Alaska is fortunate to have so many folks willing to spend the time, effort, and money to run in the special election for Alaska’s Congressional seat opened by the untimely death of Don Young. Among Don’s special qualities were his accessibility and approachability for Alaskans with an idea intended to benefit Alaska. Forsaking the team-warrior approach taken by so many in Congress today, Don worked with anyone in Congress or the Federal executive branch who could help him help Alaska. Those are qualities and the spirit it would be important to have in our next representative.
As we sift through those running there are celebrities and folks who have done a good job of putting their names forward. Unfortunately, these candidates have no legislative experience and no legislative record. So, we have no actual idea of how they will represent Alaska in Congress other than what they tell us. What they tell us does not have the benefit of exposure to the pressures of the legislative process. So, who knows whether these folks will be brilliant, an embarrassment, or team-warriors who are good at producing sound bites, but not getting things done for Alaska? Having no legislative record in this race provides the advantage of not having upset Alaskans with a bad idea.
There are five exceptions to this lack of legislative experience and a track record – Democrats Mary Peltola of Bethel, Adam Wool of Fairbanks, Nonpartisan Andrew Halcro of Anchorage, and Republicans Josh Revak of Anchorage, and John Coghill of Fairbanks.
The candidate with the most legislative experience – 22 years of it – is John Coghill. John was born in Alaska and raised in a family that has made major contributions to the State. His father, Jack Coghill, was a delegate to the 1955 Alaska Constitutional Convention, also a State Senator, and Lieutenant Governor. As such John is steeped in the tradition of the Statehood Compact that guarantees Alaska the right to develop its natural resources.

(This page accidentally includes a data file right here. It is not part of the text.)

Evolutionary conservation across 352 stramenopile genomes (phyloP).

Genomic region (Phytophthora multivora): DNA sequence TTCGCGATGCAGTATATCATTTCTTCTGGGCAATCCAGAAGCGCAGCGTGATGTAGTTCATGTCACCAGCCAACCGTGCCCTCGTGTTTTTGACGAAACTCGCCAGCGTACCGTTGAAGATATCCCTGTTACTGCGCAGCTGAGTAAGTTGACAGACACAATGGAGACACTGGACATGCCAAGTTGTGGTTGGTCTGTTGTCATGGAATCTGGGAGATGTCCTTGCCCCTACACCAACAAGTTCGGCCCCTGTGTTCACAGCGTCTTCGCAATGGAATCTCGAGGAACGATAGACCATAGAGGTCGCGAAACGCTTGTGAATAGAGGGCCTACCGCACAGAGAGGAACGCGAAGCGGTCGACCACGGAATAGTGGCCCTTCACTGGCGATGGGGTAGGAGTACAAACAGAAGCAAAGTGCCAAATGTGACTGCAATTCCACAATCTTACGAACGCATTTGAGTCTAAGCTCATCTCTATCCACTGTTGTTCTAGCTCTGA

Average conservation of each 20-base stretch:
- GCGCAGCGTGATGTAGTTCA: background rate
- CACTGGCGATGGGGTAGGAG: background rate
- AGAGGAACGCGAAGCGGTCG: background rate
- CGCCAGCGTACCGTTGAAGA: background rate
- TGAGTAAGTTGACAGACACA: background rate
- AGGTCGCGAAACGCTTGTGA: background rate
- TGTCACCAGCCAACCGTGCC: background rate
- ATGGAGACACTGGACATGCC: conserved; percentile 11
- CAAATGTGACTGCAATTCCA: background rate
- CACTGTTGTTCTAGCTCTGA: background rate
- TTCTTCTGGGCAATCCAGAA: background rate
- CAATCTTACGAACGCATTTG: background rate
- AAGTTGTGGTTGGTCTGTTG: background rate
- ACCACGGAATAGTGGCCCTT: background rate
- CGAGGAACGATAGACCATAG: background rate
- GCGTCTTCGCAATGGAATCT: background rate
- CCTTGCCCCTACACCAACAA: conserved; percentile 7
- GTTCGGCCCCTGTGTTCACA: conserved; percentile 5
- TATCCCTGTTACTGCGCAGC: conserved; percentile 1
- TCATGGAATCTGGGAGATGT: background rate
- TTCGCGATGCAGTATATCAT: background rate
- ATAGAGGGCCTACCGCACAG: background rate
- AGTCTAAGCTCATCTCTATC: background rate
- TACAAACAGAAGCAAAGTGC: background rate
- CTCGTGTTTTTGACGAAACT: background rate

John has the most legislative experience of the candidates. He got important legislation done for the State on a wide variety of issues such as a proposal to repeal the federal estate and gift tax, resolution asserting the sovereignty of Alaska in treaty negotiations with Russia and again with Canada in determining maritime
boundaries, resolution to Congress to extend the period for allotment applications by Alaska Native Vietnam veterans, amendments to the Alaska Municipal Boundary Commission, and many others – 79 in all.
His leadership on the Citizens’ Advisory Commission on Federal Areas (CAFCA) is very relevant to the legislative work for Alaska he would be doing in Congress. CAFCA was established by the Alaska Legislature in 1981 to provide Alaskans a platform to address issues raised by the Alaska National Interest Lands Conservation Act (ANILCA). CAFCA’s charge was to “consider, research and hold hearings on the consistency with federal law and congressional intent on management, operation, planning, development, and addition to federal management areas in the state.”
Importantly, John is likeable and has a demonstrated ability to work with fellow legislators. At the Republican Party’s Congressional debate the others named him as the person they would support if they weren’t running.
Since John Coghill is running, please join me in voting for John Coghill.
• Jim Clark is a natural resources attorney in Juneau.